Healing through poetry: some of my favorite poets and their works
Last year, I was privileged to put together a poetry series for the Hoover Library featuring original poems by Birmingham poets. The HPL Poets Society brought over twenty readers reciting original works or their favorite poems virtually. (All of these recordings can be found on the Hoover Library YouTube channel.) In doing this series, my passion for poetry was reignited. My favorite poet, Mary Oliver, passed away in 2019 – leaving me to reread her work and mourn. During my grieving, I met and became friends with many Birmingham poets and became involved in D.I.S.C.O. – Desert Island Supply Company. This Woodlawn-based organization works to bring poetry to the schools by placing volunteers where they can help young students create poetry themselves. During my short stint in working with Putnam Middle School in Birmingham, I saw young students creating an outlet for their despair and joy. I saw individuals giving voice to fears. And I believe that is what poetry enables us to do: express feelings and hidden passions with words.
On Tuesday, April 27th at 6 pm, I am working with Salaam Green, a well-known eco-poet and teacher, to bring about healing through poetry. The workshop is free – register for this program here. “Writing to Heal: Healing through Poetry” is co-sponsored by the Magic City Poetry Festival (MCPF). This month MCPF is bringing several events to us here in Birmingham. This will be the second year the festival has gone virtual – allowing participants from all over to participate.
In the meantime, I bring you my very favorite publications from 2019 – 2021. Whether it was Amanda Gorman’s inspiring inaugural poem in January of 2021 or Nikki Giovanni’s powerful words, poetry gives me fuel to understand the world in a different way. I’ve also included my favorite Birmingham poet, Ashley M. Jones, founder of the Magic City Poetry Festival. Explore the words and make them your own during National Poetry Month in April!
dark // thing / Ashley M. Jones. dark // thing is a multifaceted work that explores the darkness/otherness by which the world sees Black people. Ashley M. Jones stares directly into the face of the racism that allows people to be seen as dark things, as objects that can be killed/enslaved/oppressed/devalued. This work, full as it is of slashes of all kinds, ultimately separates darkness from thingness, affirming and celebrating humanity.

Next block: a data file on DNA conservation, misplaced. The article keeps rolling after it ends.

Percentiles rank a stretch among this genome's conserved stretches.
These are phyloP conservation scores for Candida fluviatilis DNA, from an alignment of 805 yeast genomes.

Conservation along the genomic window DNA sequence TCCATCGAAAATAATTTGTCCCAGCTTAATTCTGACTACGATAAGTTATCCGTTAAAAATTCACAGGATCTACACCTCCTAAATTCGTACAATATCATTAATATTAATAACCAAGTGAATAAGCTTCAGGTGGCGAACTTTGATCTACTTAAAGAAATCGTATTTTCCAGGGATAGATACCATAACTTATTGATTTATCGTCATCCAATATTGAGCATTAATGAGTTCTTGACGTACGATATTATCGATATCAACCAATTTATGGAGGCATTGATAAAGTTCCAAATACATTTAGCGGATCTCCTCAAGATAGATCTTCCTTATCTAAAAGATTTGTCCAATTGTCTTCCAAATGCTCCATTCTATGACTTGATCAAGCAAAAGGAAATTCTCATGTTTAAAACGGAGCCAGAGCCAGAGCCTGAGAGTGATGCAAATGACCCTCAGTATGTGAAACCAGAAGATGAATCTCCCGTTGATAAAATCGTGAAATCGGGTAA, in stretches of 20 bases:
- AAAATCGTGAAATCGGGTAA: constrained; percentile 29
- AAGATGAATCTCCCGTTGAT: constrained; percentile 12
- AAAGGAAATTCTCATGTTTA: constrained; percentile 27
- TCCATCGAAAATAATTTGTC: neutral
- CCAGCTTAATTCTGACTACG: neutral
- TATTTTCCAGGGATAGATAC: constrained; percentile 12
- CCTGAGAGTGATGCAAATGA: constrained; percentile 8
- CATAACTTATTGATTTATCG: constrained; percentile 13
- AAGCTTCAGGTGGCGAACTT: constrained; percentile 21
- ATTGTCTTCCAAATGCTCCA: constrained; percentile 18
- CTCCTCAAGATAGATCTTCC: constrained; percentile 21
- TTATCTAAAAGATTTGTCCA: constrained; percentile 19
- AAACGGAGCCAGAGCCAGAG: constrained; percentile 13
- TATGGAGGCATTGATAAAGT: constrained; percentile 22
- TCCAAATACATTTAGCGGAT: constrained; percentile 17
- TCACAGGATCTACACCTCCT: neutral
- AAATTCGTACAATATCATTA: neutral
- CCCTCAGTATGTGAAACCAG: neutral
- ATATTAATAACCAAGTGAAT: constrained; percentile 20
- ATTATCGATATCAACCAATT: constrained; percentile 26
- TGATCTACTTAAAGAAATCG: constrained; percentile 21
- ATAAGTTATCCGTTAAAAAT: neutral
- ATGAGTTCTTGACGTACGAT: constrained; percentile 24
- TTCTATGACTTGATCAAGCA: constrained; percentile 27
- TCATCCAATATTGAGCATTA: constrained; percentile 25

Dearly : new poems / Margaret Atwood. In Dearly, Margaret Atwood's first collection of poetry in over a decade, Atwood addresses themes such as love, loss, the passage of time, the nature of nature and - zombies. Her new poetry is introspective and personal in tone, but wide-ranging in topic. In poem after poem, she casts her unique imagination and unyielding, observant eye over the landscape of a life carefully and intuitively lived.
The Hill We Climb: an inaugural poem for the country / Amanda Gorman. On January 20, 2021, Amanda Gorman became the sixth and youngest poet to deliver a poetry reading at a presidential inauguration. Taking the stage after the 46th president of the United States, Joe Biden, Gorman captivated the nation and brought hope to viewers around the globe.
home body / Rupi Kaur. rupi kaur constantly embraces growth, and in home body, she walks readers through a reflective and intimate journey visiting the past, the present, and the potential of the self. home body is a collection of raw, honest conversations with oneself - reminding readers to fill up on love, acceptance, community, family, and embrace change. Illustrated by the author, themes of nature and nurture, light and dark, rest here.
How to Fly (in ten thousand easy lessons): poetry / Barbara Kingsolver. In this intimate collection, the beloved author of The Poisonwood Bible and more than a dozen other New York Times bestsellers, winner or finalist for the Pulitzer and countless other prizes, now trains her eye on the everyday and the metaphysical in poems that are smartly crafted, emotionally rich, and luminous.
Make Me Rain: poems & prose / Nikki Giovanni. One of America's most celebrated poets challenges us with this powerful and deeply personal collection of verse that speaks to the injustices of society while illuminating the depths of her own heart.
The tradition / Jericho Brown. Jericho Brown's daring new book The Tradition details the normalization of evil and its history at the intersection of the past and the personal. Brown's poetic concerns are both broad and intimate, and at their very core a distillation of the incredibly human: What is safety? Who is this nation? Where does freedom truly lie? Brown makes mythical pastorals to question the terrors to which we've become accustomed, and to celebrate how we survive.
Whale Day: and other poems / Billy Collins. Billy Collins's new collection brings together more than fifty poems and showcases his deft mixing of the playful and the serious that has made him one of our country's most celebrated and widely read poets. Here are poems that leap with whimsy and imagination, yet stay grounded in the familiar, common things of everyday experience.